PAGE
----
• Timeliness and Versatility - In many industries, frequent and ongoing product upgrades are essential for companies looking to keep pace and ensure that they have the "latest" tools in place. Under the SaaS model, all updates are installed on the main server and users simply access the software through an Internet portal. A typical upgrade can be done in just minutes, a significant improvement over an on-premise software solution, which can take anywhere from 18 months to two years for a total Global 2000 company-wide upgrade to be completed.
  • Bottom-Line Impact - SaaS applications are strong performers, financially speaking. In general, the automatic upgrades delivered by SaaS programs result in a lower total cost of ownership (TCO) due to the fact that SaaS eliminates much of the internal IT effort dedicated to solution upgrades that can cost upwards of $200,000 a year. In fact, compared to traditional on-premise installations, SaaS applications have an overall 20%-40% lower TCO, allowing companies to reallocate resources to other areas. Rapid installs also translate into a quicker return on investment, something all companies are interested in achieving.
  • Subscription Benefit - Since SaaS is subscription-based, vendors have a greater focus on quality of service (QoS) and support, rather than the single software upload. This approach forces them to stay on top of quality, maintenance, and service. The format also opens the door for customers to deliver direct feedback to the vendor, which results in continual improvement in the system that directly benefit the end user. (Table 1)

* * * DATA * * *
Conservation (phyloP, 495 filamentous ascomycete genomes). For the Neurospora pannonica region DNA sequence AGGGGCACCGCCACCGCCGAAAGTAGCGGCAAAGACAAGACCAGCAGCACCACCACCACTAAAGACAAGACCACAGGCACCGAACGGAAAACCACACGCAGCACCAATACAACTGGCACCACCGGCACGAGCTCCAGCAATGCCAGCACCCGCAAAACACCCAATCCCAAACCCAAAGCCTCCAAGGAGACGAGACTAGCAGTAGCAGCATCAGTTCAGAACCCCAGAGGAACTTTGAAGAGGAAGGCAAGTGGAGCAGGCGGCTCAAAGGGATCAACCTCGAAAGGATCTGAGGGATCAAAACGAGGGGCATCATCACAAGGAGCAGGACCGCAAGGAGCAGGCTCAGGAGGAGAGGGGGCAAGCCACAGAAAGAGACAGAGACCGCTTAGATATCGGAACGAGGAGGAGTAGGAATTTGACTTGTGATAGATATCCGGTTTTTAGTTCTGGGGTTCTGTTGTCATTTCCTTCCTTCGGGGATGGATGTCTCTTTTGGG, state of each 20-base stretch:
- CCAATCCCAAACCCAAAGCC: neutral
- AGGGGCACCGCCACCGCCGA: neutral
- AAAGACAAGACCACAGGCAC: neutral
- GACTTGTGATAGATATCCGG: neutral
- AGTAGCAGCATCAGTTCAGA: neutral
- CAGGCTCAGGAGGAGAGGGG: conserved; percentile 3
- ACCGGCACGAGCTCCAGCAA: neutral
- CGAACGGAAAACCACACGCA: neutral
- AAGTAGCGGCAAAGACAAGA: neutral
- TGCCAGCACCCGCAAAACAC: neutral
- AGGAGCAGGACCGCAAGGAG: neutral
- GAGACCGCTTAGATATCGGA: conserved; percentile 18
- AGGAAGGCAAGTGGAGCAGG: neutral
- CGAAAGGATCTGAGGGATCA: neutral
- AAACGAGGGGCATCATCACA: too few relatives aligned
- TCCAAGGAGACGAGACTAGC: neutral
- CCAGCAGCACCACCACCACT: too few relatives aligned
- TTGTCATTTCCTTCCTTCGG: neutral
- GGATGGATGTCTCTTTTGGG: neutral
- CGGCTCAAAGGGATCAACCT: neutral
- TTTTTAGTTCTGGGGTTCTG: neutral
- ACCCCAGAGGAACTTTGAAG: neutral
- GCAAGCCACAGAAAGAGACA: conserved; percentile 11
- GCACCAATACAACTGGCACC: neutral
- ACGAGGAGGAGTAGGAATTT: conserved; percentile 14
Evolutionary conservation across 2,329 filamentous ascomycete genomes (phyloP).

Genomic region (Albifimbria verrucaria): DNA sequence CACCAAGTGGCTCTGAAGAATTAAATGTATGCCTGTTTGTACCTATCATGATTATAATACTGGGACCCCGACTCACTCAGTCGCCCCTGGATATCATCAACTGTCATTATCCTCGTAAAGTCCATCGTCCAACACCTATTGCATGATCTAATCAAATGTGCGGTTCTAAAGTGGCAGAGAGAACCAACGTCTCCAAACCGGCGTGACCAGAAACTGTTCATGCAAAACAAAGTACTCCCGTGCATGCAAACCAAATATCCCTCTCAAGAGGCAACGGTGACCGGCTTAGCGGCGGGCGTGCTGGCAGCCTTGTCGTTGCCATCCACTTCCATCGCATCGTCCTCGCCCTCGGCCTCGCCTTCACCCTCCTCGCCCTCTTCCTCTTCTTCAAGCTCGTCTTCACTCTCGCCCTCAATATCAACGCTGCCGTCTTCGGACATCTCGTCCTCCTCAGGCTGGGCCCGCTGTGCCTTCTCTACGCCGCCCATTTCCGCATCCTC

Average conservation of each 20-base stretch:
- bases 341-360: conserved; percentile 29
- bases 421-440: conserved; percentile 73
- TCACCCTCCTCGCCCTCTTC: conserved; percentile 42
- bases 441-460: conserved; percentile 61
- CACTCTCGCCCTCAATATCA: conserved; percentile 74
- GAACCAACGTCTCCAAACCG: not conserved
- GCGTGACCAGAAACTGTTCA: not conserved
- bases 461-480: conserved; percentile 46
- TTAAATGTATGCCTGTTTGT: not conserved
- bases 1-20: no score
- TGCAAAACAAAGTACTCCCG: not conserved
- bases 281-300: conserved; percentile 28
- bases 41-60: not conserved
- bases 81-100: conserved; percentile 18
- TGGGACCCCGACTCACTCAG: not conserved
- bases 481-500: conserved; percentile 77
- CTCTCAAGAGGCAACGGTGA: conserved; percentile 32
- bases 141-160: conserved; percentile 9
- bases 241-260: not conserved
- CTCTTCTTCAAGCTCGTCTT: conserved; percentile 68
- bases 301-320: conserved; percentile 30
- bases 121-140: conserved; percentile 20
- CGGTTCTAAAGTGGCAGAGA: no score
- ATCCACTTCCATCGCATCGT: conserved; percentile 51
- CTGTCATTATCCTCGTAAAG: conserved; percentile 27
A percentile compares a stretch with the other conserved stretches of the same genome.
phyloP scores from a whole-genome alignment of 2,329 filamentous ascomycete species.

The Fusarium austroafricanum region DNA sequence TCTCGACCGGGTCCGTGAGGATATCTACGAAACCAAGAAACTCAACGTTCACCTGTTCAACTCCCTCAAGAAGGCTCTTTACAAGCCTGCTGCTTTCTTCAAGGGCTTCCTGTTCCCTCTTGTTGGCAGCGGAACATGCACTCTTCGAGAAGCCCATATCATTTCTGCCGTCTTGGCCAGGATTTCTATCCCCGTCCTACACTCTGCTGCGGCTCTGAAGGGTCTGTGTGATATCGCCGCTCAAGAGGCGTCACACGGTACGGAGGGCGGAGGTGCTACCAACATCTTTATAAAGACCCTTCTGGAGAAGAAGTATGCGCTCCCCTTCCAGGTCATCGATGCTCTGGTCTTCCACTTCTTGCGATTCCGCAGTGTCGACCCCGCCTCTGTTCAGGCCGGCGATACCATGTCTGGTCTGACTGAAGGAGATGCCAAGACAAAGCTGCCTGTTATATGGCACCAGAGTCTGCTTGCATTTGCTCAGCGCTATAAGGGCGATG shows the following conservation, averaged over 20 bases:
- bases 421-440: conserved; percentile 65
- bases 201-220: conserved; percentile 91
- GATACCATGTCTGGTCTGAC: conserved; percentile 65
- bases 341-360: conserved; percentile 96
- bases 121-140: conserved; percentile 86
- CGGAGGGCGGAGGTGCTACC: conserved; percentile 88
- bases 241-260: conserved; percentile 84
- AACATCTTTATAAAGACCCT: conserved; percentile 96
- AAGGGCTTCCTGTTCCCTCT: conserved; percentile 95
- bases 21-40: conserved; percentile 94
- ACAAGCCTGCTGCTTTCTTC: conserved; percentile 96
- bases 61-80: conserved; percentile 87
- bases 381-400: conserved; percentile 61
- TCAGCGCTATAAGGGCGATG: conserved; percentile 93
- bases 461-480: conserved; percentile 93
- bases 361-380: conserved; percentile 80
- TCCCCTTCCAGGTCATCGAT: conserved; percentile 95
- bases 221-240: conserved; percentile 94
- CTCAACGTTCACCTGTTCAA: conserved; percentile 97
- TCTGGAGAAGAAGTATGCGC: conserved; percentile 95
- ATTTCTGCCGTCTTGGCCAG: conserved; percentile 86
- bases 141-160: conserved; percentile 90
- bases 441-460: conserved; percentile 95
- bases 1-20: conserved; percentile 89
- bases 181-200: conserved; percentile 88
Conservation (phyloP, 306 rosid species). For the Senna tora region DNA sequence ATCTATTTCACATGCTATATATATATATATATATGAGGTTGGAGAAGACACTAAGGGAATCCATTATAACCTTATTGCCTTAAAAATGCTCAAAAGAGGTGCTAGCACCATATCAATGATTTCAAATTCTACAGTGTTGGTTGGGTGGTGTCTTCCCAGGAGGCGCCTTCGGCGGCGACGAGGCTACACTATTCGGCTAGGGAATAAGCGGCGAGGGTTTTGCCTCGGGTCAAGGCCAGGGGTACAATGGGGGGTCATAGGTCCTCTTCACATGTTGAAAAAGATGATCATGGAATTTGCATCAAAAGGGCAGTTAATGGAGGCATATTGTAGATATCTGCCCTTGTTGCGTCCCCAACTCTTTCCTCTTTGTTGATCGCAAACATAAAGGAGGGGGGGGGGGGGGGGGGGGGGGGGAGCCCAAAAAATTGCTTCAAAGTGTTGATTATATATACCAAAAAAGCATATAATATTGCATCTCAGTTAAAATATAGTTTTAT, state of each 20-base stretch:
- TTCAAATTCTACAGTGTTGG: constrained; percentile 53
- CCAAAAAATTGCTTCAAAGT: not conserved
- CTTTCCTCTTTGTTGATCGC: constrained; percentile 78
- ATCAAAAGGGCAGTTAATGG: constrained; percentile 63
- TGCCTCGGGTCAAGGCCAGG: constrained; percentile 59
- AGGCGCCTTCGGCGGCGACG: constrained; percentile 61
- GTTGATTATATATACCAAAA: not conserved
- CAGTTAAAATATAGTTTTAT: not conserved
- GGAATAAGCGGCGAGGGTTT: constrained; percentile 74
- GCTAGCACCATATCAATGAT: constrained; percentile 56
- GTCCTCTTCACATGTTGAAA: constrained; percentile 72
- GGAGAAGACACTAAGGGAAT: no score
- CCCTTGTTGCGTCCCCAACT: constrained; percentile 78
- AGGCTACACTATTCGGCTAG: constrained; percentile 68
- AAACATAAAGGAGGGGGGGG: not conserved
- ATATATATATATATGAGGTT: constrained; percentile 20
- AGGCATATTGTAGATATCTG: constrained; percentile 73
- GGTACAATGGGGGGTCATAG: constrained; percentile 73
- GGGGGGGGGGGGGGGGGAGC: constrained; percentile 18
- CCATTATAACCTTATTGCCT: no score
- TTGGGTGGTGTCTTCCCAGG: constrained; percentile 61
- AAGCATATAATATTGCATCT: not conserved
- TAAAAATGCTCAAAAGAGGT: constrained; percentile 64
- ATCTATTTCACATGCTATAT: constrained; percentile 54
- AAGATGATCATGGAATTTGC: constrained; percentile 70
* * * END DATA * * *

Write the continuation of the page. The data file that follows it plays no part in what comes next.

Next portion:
So now that you see the many of the benefits of SaaS, you must be asking, "Why are SaaS and GRC such a good fit?":
  • Evolving best practices - With the ever-changing particulars surrounding regulations, compliance software must evolve in-step and in real-time to meet new government-mandated changes and keep companies one step ahead. With the SaaS model, GRC practitioners aren't concerned with whether or not their current software includes the most recent updates, since these updates are continually and automatically installed as needed.
  • Reliability - Having an outsourced program increases security and reliability because the solution is supported by a full-time staff devoted to monitoring and repairing an application. SaaS applications ensure that no matter what happens to a home server, the application itself will won'tsuffer, since it's housed in locations constantly monitored and backed up. When working with sensitive information associated with compliance mandates, a reliable, secure system is vital to ensure data is cared for appropriately. Additionally, in a world filled with last-minute deadlines, a reliable system ensures the ability to complete GRC tasks in a timely fashion.
  • Dramatic Scalability - While some compliance programs may only touch 50 or 200 users to start, ultimately GRC touches everyone in a company. Using SaaS, it's easy to increase the access and usage across all company offices in a matter of minutes.
  • Cost - SaaS applications are designed to facilitate multiple users working simultaneously on the same application, regardless of the user's location - a critical capability for a growing Global 2000 organization. This feature eliminates the duplication of efforts and downtime, increasing overall productivity.
Conclusion
The capabilities of the Software-as-a-Service model are just being realized and the GRC industry is leading the charge. According to AMR research, nearly 40% of companies using software for the management of a GRC application prefer some form of the SaaS model. The fact is that the SaaS model fills the holes left by traditional software installations that, simply put, aren't capable of managing these timely requirements. Conversely, SaaS delivers a faster ROI and lower TCO with less risk, making it the ideal partner for today's GRC program.
    References
  • Erin Traudt and Amy Konary. "2005 Software as a Service Taxonomy and Research Guide." IDC Research Report. June 2005.
  • John Haggerty and Fenella Sirkisoon. "Spending in the Age of Compliance, 2006." AMR Research report. Spring 2006.

More Stories By Roger Bottum

Roger Bottum is vice president of marketing and product management at Axentis.